“It’s the tools, dammit!”: Accessibility and Content Management Tools

I just learned something new – or something new about something old.  I was making a roadmap for a customer, and as part of the roadmap I reviewed the accessibility of their tools. Here is what I learned:

  1. Accessibility support in tools and process is not just important, sometimes it is everything.

  2. Don’t believe everything vendors tell you.

Well okay, you probably knew not to believe product sheets, but I never knew to really, really not believe them.  Of the product sheets and vendor feedback I received, some were accurate, some were close to true, and some were made up with no discernable relationship to reality.  Unfortunately, as a fan of small business, it pains me to say that the smaller vendors were among the less reliable; however, the small vendors who really cared about accessibility nailed it. (Formstack got five stars.)

The reason this is so important is because of lesson 1 – tools matter.  If you are using a content management systems with inaccessible modules or a publishing system that strips out accessibility features to compress files and save server space, then there is nothing you can do to make your content accessible. If you are using a tool that as default uses accessibility semantics correctly, such as sets field labels, form fieldsets, ARIA, accessible feedback, etc., you just need to add an alt tag to your logo and you have accessible content.

W3 Guidelines

I referred to the W3C’s Authoring Tool Accessibility Guidelines (ATAG) for help with creating my roadmap.  ATAG addresses all kinds of authoring tools, including content management systems (CMS), save-as-HTML/PDF conversion tools. I’ve outlined the most critical issues to my roadmap below:

  • Can you make accessible content that fully conforms to WCAG 2.0 using this tool? If not what are the gaps? What types of content are not fully accessible?
  • Is it easy to make accessible content? Do authoring tools currently in use support or hinder the production of accessible websites? Do they use accessibility prompts? Is auto-generated content accessible?
  • Do authoring tools currently in use change or remove accessibility information (for instance, alternative text for images) that has been added by other tools or by hand mark-up?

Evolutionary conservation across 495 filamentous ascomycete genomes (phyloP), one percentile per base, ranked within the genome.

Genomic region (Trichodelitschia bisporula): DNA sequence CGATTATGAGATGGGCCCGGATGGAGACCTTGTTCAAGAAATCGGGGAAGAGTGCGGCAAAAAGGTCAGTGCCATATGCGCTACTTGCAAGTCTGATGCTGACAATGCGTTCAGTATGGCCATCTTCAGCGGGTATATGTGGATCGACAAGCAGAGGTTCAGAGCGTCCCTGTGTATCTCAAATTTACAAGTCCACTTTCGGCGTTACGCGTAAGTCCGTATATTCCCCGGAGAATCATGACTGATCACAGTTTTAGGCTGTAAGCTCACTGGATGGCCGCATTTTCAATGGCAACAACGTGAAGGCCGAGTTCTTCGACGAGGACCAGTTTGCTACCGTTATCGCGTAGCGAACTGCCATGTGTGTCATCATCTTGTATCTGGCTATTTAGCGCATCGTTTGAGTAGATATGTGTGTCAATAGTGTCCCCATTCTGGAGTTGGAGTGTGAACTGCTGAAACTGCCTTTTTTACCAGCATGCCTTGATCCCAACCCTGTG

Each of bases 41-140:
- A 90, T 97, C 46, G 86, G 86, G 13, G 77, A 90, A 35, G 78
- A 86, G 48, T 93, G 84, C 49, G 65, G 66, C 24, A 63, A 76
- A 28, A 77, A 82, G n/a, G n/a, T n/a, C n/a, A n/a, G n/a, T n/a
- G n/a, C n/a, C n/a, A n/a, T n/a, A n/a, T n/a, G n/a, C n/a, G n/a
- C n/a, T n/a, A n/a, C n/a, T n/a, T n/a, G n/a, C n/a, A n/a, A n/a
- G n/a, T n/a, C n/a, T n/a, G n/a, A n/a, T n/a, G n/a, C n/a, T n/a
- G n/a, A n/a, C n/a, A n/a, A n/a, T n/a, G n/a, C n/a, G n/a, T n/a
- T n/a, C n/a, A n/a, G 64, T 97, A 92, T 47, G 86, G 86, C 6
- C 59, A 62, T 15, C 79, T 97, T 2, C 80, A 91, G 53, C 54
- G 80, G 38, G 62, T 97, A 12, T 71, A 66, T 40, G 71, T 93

• For authoring tools that do not support the creation of accessible content, are there plug-ins or other utilities that can be used with those products to better support the production of accessible websites?
  • What documentation and support exists to help people use this tool accessibility? Do they have a contact person in charge of accessibility
  • Does the vendor commit to accessibility support for future versions?

I would also add the following important points to the procurement process:

  • Who provided the information about a tool’s conformance?  If  the testing was by the vendor, test it yourself or, even better, ask a good accessibility expert to evaluate and test their claim.
  • Are there guarantees provided with the vendors accessibility claim? In a contract, add penalties and a clear time frame to fix any accessibility issues that are found.

Processes are also important. For example, if you are using InDesgin to make a PDF, using the “place” function instead of copy and paste will eliminate a lot of accessibility problems. Copy/pasting can bring in pictures of the content or tables of unstructured text, which will be a nightmare to fix.

In conclusion, make sure your content management tools are accessible.  Each hour spent on accessibility evaluation of tools and processes when you establish your IT process can save you literally months of accessibility remediation later.


Lisa Seeman is a Senior Consultant at Deque Systems and internationally recognized expert in web interoperability, the Semantic Web, knowledge modeling accessibility and web protocols.

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